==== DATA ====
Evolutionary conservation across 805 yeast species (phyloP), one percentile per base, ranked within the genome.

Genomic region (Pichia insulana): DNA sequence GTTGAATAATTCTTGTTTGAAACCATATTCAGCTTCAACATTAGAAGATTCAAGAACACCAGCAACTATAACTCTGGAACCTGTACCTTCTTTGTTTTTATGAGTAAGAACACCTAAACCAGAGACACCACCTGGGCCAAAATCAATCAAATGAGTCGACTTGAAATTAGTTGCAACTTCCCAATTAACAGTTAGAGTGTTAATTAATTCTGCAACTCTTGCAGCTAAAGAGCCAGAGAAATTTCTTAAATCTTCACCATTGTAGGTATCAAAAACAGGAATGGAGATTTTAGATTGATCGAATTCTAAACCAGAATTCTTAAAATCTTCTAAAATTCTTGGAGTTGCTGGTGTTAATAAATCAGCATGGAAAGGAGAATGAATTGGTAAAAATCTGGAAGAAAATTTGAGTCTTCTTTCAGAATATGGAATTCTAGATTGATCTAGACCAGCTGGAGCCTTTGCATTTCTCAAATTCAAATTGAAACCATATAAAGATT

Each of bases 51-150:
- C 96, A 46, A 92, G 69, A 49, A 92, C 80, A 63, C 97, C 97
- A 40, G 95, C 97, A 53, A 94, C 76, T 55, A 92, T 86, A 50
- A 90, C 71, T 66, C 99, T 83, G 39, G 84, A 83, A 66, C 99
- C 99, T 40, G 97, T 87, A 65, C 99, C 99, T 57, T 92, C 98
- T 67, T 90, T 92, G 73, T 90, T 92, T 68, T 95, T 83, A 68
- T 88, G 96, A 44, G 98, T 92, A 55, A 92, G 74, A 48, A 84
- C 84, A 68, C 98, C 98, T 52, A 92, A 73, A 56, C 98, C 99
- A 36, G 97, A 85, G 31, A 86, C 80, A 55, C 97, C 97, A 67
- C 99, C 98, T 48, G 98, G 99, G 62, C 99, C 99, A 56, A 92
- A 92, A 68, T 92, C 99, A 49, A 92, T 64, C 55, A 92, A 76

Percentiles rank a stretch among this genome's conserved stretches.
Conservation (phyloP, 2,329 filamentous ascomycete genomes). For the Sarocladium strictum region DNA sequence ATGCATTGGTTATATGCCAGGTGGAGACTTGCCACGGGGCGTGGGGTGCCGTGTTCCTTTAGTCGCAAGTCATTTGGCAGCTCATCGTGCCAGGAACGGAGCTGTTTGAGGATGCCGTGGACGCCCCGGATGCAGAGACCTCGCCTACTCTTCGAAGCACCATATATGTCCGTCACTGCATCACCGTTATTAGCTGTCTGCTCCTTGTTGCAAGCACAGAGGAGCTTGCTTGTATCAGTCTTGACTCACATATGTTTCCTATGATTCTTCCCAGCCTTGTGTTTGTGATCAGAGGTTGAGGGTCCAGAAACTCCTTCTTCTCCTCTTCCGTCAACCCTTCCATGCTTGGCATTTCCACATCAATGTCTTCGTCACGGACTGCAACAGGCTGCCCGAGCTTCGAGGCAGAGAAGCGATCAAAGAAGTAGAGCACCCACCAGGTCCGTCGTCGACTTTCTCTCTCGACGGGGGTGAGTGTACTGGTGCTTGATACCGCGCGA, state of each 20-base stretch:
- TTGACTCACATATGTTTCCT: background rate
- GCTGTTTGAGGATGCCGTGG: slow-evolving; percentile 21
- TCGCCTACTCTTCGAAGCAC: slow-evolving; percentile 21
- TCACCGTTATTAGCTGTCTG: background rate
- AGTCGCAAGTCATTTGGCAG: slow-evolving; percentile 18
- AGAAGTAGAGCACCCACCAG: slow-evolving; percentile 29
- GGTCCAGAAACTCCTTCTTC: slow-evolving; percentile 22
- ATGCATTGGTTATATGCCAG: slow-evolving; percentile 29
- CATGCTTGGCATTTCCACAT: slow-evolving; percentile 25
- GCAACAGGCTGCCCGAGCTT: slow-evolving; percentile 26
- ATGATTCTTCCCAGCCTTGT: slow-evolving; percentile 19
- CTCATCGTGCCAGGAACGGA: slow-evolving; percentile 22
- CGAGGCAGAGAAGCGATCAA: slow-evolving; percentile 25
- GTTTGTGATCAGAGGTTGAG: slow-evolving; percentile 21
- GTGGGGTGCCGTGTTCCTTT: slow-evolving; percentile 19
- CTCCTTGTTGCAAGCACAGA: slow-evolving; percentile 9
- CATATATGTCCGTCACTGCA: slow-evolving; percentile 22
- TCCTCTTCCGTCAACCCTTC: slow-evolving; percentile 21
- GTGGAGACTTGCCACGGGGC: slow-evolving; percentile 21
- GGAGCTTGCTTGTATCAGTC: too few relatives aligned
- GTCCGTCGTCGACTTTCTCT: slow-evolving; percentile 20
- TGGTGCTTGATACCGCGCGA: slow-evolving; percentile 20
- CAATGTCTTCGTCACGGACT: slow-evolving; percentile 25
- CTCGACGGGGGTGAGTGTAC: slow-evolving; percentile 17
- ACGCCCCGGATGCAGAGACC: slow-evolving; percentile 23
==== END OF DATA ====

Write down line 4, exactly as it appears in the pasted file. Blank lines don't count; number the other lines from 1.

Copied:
- C 96, A 46, A 92, G 69, A 49, A 92, C 80, A 63, C 97, C 97